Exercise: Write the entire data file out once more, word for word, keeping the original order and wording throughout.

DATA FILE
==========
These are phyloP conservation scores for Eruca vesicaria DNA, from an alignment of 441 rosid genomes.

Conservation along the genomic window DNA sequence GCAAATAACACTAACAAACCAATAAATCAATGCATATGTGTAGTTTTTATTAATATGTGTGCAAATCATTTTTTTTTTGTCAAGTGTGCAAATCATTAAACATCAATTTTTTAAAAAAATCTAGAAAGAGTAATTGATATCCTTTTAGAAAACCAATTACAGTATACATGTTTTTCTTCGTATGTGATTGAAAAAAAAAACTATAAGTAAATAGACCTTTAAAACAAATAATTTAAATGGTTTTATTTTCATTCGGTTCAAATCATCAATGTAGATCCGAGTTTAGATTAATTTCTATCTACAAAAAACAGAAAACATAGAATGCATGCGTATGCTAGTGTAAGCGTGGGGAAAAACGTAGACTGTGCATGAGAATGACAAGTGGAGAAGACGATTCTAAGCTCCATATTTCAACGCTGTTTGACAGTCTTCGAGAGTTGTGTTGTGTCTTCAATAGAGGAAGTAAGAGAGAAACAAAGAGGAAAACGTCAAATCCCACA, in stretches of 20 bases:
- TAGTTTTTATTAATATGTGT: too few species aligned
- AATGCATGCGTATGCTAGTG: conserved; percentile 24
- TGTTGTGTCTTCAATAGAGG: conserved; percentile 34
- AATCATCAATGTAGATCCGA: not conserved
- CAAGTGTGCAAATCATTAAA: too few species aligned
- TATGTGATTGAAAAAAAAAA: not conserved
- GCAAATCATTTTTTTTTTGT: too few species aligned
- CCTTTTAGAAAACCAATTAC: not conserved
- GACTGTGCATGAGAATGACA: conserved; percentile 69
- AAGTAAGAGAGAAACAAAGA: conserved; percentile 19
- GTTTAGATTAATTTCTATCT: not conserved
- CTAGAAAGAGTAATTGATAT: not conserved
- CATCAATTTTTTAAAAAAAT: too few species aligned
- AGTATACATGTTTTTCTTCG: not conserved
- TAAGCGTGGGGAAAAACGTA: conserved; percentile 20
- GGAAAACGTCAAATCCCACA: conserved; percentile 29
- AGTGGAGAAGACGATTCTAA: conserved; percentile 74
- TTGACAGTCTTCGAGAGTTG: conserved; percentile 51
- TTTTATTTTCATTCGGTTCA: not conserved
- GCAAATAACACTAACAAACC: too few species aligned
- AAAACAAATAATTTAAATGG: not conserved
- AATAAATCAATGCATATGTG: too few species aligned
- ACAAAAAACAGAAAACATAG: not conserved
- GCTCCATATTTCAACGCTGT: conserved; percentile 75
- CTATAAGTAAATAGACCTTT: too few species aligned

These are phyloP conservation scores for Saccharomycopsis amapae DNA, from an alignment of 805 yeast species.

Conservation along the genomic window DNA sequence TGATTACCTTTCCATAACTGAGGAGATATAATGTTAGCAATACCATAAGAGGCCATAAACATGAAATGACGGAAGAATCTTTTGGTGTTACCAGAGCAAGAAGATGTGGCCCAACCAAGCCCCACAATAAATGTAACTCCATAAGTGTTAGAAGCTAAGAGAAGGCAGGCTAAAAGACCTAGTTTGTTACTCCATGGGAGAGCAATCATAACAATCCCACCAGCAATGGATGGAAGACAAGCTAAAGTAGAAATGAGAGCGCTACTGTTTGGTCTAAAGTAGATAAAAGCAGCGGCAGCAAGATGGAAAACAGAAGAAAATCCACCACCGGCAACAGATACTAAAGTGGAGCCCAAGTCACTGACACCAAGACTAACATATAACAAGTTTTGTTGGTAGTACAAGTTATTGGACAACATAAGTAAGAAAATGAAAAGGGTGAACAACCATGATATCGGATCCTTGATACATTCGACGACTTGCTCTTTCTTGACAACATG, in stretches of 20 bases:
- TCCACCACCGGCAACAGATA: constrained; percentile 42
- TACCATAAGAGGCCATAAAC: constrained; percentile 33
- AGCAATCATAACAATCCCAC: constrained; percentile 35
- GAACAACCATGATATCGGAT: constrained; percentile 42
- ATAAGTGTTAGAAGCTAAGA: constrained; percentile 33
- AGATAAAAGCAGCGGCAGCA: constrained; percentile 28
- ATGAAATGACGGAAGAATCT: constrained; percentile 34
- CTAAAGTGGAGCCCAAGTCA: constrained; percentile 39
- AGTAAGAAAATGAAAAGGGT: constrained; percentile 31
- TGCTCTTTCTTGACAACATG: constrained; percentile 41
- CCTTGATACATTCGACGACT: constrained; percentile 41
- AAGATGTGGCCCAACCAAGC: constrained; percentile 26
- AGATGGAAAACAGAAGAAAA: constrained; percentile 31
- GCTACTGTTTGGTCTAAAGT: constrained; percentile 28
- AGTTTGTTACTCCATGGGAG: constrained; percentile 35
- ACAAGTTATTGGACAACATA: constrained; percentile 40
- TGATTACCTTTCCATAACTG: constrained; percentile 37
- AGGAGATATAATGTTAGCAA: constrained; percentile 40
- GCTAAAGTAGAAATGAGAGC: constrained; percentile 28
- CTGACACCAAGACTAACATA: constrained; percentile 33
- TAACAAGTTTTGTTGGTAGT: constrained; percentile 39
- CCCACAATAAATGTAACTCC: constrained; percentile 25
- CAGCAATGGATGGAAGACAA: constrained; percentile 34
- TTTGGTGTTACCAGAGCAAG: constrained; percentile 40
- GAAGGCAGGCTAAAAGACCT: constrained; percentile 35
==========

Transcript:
These are phyloP conservation scores for Eruca vesicaria DNA, from an alignment of 441 rosid genomes.

Conservation along the genomic window DNA sequence GCAAATAACACTAACAAACCAATAAATCAATGCATATGTGTAGTTTTTATTAATATGTGTGCAAATCATTTTTTTTTTGTCAAGTGTGCAAATCATTAAACATCAATTTTTTAAAAAAATCTAGAAAGAGTAATTGATATCCTTTTAGAAAACCAATTACAGTATACATGTTTTTCTTCGTATGTGATTGAAAAAAAAAACTATAAGTAAATAGACCTTTAAAACAAATAATTTAAATGGTTTTATTTTCATTCGGTTCAAATCATCAATGTAGATCCGAGTTTAGATTAATTTCTATCTACAAAAAACAGAAAACATAGAATGCATGCGTATGCTAGTGTAAGCGTGGGGAAAAACGTAGACTGTGCATGAGAATGACAAGTGGAGAAGACGATTCTAAGCTCCATATTTCAACGCTGTTTGACAGTCTTCGAGAGTTGTGTTGTGTCTTCAATAGAGGAAGTAAGAGAGAAACAAAGAGGAAAACGTCAAATCCCACA, in stretches of 20 bases:
- TAGTTTTTATTAATATGTGT: too few species aligned
- AATGCATGCGTATGCTAGTG: conserved; percentile 24
- TGTTGTGTCTTCAATAGAGG: conserved; percentile 34
- AATCATCAATGTAGATCCGA: not conserved
- CAAGTGTGCAAATCATTAAA: too few species aligned
- TATGTGATTGAAAAAAAAAA: not conserved
- GCAAATCATTTTTTTTTTGT: too few species aligned
- CCTTTTAGAAAACCAATTAC: not conserved
- GACTGTGCATGAGAATGACA: conserved; percentile 69
- AAGTAAGAGAGAAACAAAGA: conserved; percentile 19
- GTTTAGATTAATTTCTATCT: not conserved
- CTAGAAAGAGTAATTGATAT: not conserved
- CATCAATTTTTTAAAAAAAT: too few species aligned
- AGTATACATGTTTTTCTTCG: not conserved
- TAAGCGTGGGGAAAAACGTA: conserved; percentile 20
- GGAAAACGTCAAATCCCACA: conserved; percentile 29
- AGTGGAGAAGACGATTCTAA: conserved; percentile 74
- TTGACAGTCTTCGAGAGTTG: conserved; percentile 51
- TTTTATTTTCATTCGGTTCA: not conserved
- GCAAATAACACTAACAAACC: too few species aligned
- AAAACAAATAATTTAAATGG: not conserved
- AATAAATCAATGCATATGTG: too few species aligned
- ACAAAAAACAGAAAACATAG: not conserved
- GCTCCATATTTCAACGCTGT: conserved; percentile 75
- CTATAAGTAAATAGACCTTT: too few species aligned

These are phyloP conservation scores for Saccharomycopsis amapae DNA, from an alignment of 805 yeast species.

Conservation along the genomic window DNA sequence TGATTACCTTTCCATAACTGAGGAGATATAATGTTAGCAATACCATAAGAGGCCATAAACATGAAATGACGGAAGAATCTTTTGGTGTTACCAGAGCAAGAAGATGTGGCCCAACCAAGCCCCACAATAAATGTAACTCCATAAGTGTTAGAAGCTAAGAGAAGGCAGGCTAAAAGACCTAGTTTGTTACTCCATGGGAGAGCAATCATAACAATCCCACCAGCAATGGATGGAAGACAAGCTAAAGTAGAAATGAGAGCGCTACTGTTTGGTCTAAAGTAGATAAAAGCAGCGGCAGCAAGATGGAAAACAGAAGAAAATCCACCACCGGCAACAGATACTAAAGTGGAGCCCAAGTCACTGACACCAAGACTAACATATAACAAGTTTTGTTGGTAGTACAAGTTATTGGACAACATAAGTAAGAAAATGAAAAGGGTGAACAACCATGATATCGGATCCTTGATACATTCGACGACTTGCTCTTTCTTGACAACATG, in stretches of 20 bases:
- TCCACCACCGGCAACAGATA: constrained; percentile 42
- TACCATAAGAGGCCATAAAC: constrained; percentile 33
- AGCAATCATAACAATCCCAC: constrained; percentile 35
- GAACAACCATGATATCGGAT: constrained; percentile 42
- ATAAGTGTTAGAAGCTAAGA: constrained; percentile 33
- AGATAAAAGCAGCGGCAGCA: constrained; percentile 28
- ATGAAATGACGGAAGAATCT: constrained; percentile 34
- CTAAAGTGGAGCCCAAGTCA: constrained; percentile 39
- AGTAAGAAAATGAAAAGGGT: constrained; percentile 31
- TGCTCTTTCTTGACAACATG: constrained; percentile 41
- CCTTGATACATTCGACGACT: constrained; percentile 41
- AAGATGTGGCCCAACCAAGC: constrained; percentile 26
- AGATGGAAAACAGAAGAAAA: constrained; percentile 31
- GCTACTGTTTGGTCTAAAGT: constrained; percentile 28
- AGTTTGTTACTCCATGGGAG: constrained; percentile 35
- ACAAGTTATTGGACAACATA: constrained; percentile 40
- TGATTACCTTTCCATAACTG: constrained; percentile 37
- AGGAGATATAATGTTAGCAA: constrained; percentile 40
- GCTAAAGTAGAAATGAGAGC: constrained; percentile 28
- CTGACACCAAGACTAACATA: constrained; percentile 33
- TAACAAGTTTTGTTGGTAGT: constrained; percentile 39
- CCCACAATAAATGTAACTCC: constrained; percentile 25
- CAGCAATGGATGGAAGACAA: constrained; percentile 34
- TTTGGTGTTACCAGAGCAAG: constrained; percentile 40
- GAAGGCAGGCTAAAAGACCT: constrained; percentile 35